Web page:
Four takeaways from The Athletic’s interview with former Wisconsin DPP Saeed Khalif


The Athletic’s Jesse Temple interviewed former Wisconsin director of player personnel Saeed Khalif in-depth earlier this week, diving into why he left Wisconsin for Michigan State and what was the story of his time in Madison.

Khalif’s move back in late May was a shock, as he’d quickly elevated Wisconsin’s recruiting profile during his time with the program and had just capped off a 2021 recruiting effort that saw the class finish No. 16 in the nation.

Since his departure, there were more questions than answers relating to how Michigan State was able to pry him from Wisconsin and what the program may have lacked during his time there.

Well, some of those questions have been answered, as the program did not allocate Khalif enough resources to fulfill his vision for the department, Michigan State offered him more control and Wisconsin had a sense of complacency when it comes to their recruiting profile.

The article is a great one and is well worth the read. But here are my five takeaways from Khalif’s answers in the piece:

Wisconsin has a true potential to elevate their recruiting status

Sep 1, 2017; Madison, WI, USA; Wisconsin head coach Paul Chryst celebrates with his players after scoring a touchdown during the third quarter against Utah State at Camp Randall Stadium. Mandatory Credit: Mark Hoffman/Milwaukee Journal Sentinel via USA TODAY Sports

When Khalif arrived in Madison in 2017, the program was fresh off 2015 and 2016 recruiting classes that ranked No. 41 and No. 35 in the nation respectively. The program had hovered around that spot for years, always putting forth a solid effort in recruiting but never rising into the tier of college football powerhouses. On the field, it still obviously led to a lot of success. But imagine what the program could do if the talent coming in was equitable to that of Penn State, Michigan and Ohio State. That’s where Khalif came in, as his efforts led to a No. 29-ranked class in 2019 that included Graham Mertz and Logan Brown, a No. 26-ranked group in 2020 and a No. 16-ranked 2021 class that was the best the program’s ever seen. So even though Wisconsin is far up north and doesn’t have the in-state talent of some southern states, we’ve seen the program show real potential recently in the department and an overall movement towards the top of the conference. Much of that was thanks to Khalif, as the way he took advantage of summer visits beginning in 2018, the way he built relationships with the players and families and the way he sold Wisconsin all clearly culminated in impressive recruiting outputs. Here’s what he had to say when asked whether the Wisconsin program can maintain top-15 or top-20 recruiting classes:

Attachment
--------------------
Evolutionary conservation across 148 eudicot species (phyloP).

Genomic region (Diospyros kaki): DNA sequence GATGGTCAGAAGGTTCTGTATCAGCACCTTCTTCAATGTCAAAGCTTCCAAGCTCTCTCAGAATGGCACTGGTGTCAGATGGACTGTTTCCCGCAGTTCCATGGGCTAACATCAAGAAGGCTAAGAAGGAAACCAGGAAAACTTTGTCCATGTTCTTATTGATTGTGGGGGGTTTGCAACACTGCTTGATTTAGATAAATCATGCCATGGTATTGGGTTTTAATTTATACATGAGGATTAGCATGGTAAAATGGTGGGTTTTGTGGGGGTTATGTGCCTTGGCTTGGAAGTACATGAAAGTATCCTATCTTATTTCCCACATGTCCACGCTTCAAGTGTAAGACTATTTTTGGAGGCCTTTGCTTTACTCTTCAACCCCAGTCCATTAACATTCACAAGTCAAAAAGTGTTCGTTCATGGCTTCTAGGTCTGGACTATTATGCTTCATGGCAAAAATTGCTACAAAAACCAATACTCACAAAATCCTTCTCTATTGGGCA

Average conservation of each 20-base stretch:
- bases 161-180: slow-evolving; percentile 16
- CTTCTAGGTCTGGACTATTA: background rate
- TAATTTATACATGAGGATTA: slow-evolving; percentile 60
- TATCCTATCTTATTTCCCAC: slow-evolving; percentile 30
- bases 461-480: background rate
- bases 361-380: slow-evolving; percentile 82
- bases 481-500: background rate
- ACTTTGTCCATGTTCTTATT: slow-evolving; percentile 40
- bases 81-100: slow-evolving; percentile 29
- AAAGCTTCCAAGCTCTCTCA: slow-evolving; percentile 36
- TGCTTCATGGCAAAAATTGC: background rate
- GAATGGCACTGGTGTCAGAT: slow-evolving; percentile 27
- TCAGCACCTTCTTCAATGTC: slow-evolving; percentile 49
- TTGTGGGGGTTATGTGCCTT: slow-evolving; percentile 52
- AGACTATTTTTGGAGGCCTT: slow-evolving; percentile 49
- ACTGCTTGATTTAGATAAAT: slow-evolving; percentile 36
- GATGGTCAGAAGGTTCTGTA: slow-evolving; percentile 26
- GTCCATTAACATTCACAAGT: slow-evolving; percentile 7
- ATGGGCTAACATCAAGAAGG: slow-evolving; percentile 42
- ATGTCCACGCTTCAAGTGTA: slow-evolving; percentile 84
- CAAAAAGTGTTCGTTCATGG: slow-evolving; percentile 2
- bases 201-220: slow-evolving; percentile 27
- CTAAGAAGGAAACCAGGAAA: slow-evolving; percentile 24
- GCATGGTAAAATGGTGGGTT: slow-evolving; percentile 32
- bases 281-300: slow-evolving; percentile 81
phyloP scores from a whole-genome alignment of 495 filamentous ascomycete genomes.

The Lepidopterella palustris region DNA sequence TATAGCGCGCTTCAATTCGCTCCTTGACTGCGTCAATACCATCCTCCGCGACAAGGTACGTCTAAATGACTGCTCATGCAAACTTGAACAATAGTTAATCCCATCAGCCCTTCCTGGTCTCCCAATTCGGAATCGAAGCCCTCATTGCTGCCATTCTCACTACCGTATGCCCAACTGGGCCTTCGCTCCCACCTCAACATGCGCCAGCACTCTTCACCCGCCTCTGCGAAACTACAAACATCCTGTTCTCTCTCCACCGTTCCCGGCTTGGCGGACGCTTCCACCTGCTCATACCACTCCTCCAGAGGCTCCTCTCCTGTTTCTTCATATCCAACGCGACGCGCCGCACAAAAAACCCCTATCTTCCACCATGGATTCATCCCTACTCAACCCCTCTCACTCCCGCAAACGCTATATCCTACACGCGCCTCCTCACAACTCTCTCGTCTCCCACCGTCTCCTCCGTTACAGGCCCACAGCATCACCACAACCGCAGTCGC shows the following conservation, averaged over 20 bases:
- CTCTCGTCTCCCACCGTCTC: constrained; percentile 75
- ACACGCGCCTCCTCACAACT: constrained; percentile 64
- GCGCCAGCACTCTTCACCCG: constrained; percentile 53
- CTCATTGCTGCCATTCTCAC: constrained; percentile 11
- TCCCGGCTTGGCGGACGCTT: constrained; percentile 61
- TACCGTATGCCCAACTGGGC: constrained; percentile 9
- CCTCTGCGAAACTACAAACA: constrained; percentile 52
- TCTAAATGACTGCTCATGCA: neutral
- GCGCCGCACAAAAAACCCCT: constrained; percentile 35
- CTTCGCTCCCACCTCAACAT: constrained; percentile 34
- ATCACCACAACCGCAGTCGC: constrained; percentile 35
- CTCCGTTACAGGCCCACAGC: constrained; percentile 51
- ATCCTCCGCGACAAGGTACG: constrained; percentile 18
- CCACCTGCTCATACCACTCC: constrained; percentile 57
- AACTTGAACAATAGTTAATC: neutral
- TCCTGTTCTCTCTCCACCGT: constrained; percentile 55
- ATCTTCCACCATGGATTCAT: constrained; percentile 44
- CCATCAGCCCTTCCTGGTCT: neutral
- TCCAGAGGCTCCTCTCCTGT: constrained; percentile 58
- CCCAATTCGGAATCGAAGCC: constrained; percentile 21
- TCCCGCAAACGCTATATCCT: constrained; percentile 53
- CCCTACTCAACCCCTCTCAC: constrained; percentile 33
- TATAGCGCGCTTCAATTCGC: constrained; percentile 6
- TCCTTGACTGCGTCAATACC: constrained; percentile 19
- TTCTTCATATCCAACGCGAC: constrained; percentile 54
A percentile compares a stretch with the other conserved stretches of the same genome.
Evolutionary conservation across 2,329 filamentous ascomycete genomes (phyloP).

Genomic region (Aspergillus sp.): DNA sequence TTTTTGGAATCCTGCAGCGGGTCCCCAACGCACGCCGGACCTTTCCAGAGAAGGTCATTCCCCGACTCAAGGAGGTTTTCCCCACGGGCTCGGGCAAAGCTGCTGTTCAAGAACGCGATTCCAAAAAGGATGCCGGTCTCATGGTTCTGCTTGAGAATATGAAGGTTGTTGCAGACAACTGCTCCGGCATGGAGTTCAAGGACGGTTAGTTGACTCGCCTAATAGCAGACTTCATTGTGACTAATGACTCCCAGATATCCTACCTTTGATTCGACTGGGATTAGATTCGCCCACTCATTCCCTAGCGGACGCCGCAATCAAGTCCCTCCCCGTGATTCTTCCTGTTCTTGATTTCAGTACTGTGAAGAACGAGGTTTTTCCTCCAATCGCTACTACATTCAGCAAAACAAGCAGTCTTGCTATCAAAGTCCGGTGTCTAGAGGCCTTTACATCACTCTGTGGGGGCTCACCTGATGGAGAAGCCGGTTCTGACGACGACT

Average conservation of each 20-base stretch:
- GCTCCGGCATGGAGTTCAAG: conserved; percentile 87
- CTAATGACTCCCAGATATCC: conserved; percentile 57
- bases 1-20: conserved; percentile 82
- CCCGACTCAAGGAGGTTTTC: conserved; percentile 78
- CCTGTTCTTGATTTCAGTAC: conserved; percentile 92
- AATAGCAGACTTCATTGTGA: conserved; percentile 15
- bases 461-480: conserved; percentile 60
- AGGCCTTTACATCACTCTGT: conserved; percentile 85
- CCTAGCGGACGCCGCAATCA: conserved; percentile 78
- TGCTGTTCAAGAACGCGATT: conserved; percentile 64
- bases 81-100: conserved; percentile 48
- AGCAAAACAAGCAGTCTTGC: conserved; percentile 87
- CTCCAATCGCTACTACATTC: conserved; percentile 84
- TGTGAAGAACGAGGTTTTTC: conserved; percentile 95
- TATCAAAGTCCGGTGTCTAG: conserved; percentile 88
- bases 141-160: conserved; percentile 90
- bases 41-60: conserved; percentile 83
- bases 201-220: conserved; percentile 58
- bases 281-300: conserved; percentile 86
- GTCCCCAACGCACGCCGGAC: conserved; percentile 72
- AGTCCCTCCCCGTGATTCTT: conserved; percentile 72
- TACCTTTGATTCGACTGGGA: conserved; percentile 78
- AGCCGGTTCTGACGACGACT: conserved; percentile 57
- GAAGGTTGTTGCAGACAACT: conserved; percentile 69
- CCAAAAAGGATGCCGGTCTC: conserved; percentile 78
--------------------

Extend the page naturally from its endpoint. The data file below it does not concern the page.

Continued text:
Story continues

I think when they get the right (recruiting staffer) in place and they allow them to do it. If they get a person with experience and vision and give them the resources to execute a plan and Coach Chyrst supports them by giving them buy-in because the assistant coaches follow the lead of the head coach, they’ll be right back in those numbers. Because the place didn’t change. The experience, the student life doesn’t change. Madison is still a great town to be in. You experience all four seasons. Spring and summer are probably better than anywhere else in the country that I’ve been. Those things still stand true. The level of the degree is still a quality degree. The level of football as long as they continue to track and be the hard-working program that the culture is built on, they’re going to win. They’ve just got to tell the story to the kids, and sometimes the best kids don’t always reside in your backyard. One of the differences that I found is I could tell the kids the same story in California and Georgia and Florida. Not that they weren’t getting them before. But it became a destination. It became, “Yeah, I want to go there. That’s different.”